Back in 1979, white Americans earned an average hourly real wage of $19.62 compared to $16.07 for blacks, making for an 18.1 percent wage gap. While the gap narrowed in the late 1990s, it began to expand again in 2000.
According to new research by the Economic Policy Institute, in 2015, the racial wage gap stood at 26.7 percent, with whites taking home an hourly real wage of $25.22 on average, compared to $18.49 for blacks. The gap is especially wide for young black women and black male college graduates, both of whom trail their white counterparts’ earnings by a significant distance.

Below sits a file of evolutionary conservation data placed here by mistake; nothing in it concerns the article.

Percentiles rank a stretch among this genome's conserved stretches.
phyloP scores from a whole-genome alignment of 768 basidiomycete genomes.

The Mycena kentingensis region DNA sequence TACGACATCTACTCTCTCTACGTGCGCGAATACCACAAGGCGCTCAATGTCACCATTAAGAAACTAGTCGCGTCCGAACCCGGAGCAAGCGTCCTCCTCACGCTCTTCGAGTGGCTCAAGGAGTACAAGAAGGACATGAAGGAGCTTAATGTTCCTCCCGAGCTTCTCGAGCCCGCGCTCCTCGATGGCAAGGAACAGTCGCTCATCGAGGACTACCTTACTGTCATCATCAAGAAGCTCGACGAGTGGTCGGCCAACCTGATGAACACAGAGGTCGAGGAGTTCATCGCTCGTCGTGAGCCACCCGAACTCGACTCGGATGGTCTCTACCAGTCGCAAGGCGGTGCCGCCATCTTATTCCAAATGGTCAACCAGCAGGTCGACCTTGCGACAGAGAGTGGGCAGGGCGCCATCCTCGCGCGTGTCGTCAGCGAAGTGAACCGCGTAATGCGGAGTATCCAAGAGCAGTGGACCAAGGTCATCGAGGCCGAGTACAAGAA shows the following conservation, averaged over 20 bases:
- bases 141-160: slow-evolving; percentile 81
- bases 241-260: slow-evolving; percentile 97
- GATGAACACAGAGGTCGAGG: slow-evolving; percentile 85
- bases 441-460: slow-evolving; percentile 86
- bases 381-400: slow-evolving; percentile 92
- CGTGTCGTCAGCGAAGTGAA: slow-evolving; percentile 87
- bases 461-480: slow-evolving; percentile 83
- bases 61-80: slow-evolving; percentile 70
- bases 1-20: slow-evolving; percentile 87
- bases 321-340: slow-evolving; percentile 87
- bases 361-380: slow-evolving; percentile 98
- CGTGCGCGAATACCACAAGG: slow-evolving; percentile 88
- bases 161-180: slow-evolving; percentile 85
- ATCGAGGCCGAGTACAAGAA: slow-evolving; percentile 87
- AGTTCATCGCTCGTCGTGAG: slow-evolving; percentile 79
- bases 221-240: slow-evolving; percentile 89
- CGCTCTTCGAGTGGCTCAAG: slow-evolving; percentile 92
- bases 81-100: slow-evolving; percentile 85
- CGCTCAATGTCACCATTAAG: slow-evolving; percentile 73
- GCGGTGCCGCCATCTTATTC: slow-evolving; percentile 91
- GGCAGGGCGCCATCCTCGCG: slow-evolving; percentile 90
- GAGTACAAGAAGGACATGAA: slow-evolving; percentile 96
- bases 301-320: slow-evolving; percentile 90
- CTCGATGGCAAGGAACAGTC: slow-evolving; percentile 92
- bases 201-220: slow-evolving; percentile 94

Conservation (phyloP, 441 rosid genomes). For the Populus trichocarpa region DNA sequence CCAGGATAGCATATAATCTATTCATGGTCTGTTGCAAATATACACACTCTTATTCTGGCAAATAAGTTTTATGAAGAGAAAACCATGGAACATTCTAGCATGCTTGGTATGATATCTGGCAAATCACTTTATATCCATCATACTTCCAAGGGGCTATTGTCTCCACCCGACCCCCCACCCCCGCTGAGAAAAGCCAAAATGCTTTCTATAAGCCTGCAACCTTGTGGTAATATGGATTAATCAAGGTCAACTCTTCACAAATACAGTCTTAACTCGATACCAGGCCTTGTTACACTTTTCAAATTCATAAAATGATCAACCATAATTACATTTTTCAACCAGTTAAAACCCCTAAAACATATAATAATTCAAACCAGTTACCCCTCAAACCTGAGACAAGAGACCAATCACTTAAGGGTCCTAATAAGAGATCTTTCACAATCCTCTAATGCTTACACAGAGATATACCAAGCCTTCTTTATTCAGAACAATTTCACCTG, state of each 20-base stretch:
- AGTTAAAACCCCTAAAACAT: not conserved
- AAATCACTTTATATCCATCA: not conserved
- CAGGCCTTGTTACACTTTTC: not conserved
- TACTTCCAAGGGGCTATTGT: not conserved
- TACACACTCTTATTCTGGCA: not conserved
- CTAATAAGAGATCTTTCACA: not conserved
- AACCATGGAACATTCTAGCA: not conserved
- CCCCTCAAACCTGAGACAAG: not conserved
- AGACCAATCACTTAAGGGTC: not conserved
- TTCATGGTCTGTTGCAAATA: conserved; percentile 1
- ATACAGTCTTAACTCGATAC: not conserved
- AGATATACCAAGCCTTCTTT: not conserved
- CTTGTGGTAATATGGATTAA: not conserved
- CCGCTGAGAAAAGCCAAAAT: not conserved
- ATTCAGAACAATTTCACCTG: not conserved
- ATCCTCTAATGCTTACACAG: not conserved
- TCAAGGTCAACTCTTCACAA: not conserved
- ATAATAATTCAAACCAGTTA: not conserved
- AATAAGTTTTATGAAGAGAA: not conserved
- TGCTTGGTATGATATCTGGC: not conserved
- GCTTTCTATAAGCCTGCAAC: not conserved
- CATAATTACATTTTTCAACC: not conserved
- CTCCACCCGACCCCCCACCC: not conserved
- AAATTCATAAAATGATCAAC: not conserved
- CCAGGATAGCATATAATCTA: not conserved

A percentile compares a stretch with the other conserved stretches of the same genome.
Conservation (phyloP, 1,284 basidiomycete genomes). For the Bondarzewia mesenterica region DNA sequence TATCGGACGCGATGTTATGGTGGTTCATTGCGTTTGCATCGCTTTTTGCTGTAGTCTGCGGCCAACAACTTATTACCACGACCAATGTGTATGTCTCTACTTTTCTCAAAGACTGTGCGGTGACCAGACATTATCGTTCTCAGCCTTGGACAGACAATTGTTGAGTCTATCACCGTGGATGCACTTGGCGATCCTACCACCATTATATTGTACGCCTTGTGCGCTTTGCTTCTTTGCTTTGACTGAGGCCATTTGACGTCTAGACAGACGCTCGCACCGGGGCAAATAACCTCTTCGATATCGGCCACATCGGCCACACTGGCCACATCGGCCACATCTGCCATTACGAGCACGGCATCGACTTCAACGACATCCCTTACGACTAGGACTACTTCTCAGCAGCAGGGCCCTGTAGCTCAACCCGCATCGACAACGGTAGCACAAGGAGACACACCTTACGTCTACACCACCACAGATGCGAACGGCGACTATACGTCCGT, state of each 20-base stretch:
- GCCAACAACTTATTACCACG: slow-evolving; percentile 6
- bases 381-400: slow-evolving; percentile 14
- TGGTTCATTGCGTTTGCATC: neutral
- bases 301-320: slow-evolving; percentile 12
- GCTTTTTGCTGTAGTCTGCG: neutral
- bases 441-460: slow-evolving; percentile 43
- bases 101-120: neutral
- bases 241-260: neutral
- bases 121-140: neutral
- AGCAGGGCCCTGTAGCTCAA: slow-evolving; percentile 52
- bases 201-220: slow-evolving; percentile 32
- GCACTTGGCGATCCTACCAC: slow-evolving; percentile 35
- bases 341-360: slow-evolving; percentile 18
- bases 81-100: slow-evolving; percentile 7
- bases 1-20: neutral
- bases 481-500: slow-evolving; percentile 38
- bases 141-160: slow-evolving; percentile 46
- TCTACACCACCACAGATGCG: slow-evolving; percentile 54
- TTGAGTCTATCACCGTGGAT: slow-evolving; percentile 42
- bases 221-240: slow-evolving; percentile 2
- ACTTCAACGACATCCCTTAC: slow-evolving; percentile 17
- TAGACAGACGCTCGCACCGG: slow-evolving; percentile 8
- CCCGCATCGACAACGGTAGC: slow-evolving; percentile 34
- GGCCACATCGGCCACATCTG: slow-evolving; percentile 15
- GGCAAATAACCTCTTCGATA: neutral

EPI’s report cited discrimination and growing earnings inequality in general as the primary reasons for America’s huge racial gap in pay. It recommended implementing a range of measures to close the gap, including the enforcement of antidiscrimination laws in the workplace, holding a summit to address the issue of black college graduate’s salaries and raising the federal minimum wage in order to address the broader problem of stagnant pay levels.
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